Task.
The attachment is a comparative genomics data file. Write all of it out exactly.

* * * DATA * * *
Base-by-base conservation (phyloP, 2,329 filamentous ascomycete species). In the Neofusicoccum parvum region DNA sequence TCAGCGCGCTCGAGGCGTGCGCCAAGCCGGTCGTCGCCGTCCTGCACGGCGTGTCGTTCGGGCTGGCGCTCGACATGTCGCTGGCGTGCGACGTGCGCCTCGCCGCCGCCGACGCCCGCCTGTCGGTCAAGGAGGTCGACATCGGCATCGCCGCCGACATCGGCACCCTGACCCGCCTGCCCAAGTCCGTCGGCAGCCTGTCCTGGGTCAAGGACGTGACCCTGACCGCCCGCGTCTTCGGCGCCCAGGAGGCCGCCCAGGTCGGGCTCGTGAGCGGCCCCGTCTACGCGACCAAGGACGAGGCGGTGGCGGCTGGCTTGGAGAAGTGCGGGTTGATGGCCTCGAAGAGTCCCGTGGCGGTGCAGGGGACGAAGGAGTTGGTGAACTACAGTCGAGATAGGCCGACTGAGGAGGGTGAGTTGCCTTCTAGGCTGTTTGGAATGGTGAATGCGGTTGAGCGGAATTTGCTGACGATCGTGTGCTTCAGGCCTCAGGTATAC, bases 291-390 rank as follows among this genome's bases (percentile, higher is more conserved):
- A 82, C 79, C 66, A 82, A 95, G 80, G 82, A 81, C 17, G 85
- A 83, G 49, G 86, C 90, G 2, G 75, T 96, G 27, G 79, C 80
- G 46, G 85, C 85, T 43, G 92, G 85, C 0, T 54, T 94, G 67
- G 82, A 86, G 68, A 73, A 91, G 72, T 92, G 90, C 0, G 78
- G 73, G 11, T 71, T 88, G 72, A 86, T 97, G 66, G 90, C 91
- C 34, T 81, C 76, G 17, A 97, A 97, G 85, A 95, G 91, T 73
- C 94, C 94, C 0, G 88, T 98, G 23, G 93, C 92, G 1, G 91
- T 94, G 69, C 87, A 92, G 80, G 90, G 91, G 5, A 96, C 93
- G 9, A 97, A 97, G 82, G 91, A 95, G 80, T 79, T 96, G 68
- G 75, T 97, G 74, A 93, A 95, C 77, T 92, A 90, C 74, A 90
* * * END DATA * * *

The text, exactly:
Base-by-base conservation (phyloP, 2,329 filamentous ascomycete species). In the Neofusicoccum parvum region DNA sequence TCAGCGCGCTCGAGGCGTGCGCCAAGCCGGTCGTCGCCGTCCTGCACGGCGTGTCGTTCGGGCTGGCGCTCGACATGTCGCTGGCGTGCGACGTGCGCCTCGCCGCCGCCGACGCCCGCCTGTCGGTCAAGGAGGTCGACATCGGCATCGCCGCCGACATCGGCACCCTGACCCGCCTGCCCAAGTCCGTCGGCAGCCTGTCCTGGGTCAAGGACGTGACCCTGACCGCCCGCGTCTTCGGCGCCCAGGAGGCCGCCCAGGTCGGGCTCGTGAGCGGCCCCGTCTACGCGACCAAGGACGAGGCGGTGGCGGCTGGCTTGGAGAAGTGCGGGTTGATGGCCTCGAAGAGTCCCGTGGCGGTGCAGGGGACGAAGGAGTTGGTGAACTACAGTCGAGATAGGCCGACTGAGGAGGGTGAGTTGCCTTCTAGGCTGTTTGGAATGGTGAATGCGGTTGAGCGGAATTTGCTGACGATCGTGTGCTTCAGGCCTCAGGTATAC, bases 291-390 rank as follows among this genome's bases (percentile, higher is more conserved):
- A 82, C 79, C 66, A 82, A 95, G 80, G 82, A 81, C 17, G 85
- A 83, G 49, G 86, C 90, G 2, G 75, T 96, G 27, G 79, C 80
- G 46, G 85, C 85, T 43, G 92, G 85, C 0, T 54, T 94, G 67
- G 82, A 86, G 68, A 73, A 91, G 72, T 92, G 90, C 0, G 78
- G 73, G 11, T 71, T 88, G 72, A 86, T 97, G 66, G 90, C 91
- C 34, T 81, C 76, G 17, A 97, A 97, G 85, A 95, G 91, T 73
- C 94, C 94, C 0, G 88, T 98, G 23, G 93, C 92, G 1, G 91
- T 94, G 69, C 87, A 92, G 80, G 90, G 91, G 5, A 96, C 93
- G 9, A 97, A 97, G 82, G 91, A 95, G 80, T 79, T 96, G 68
- G 75, T 97, G 74, A 93, A 95, C 77, T 92, A 90, C 74, A 90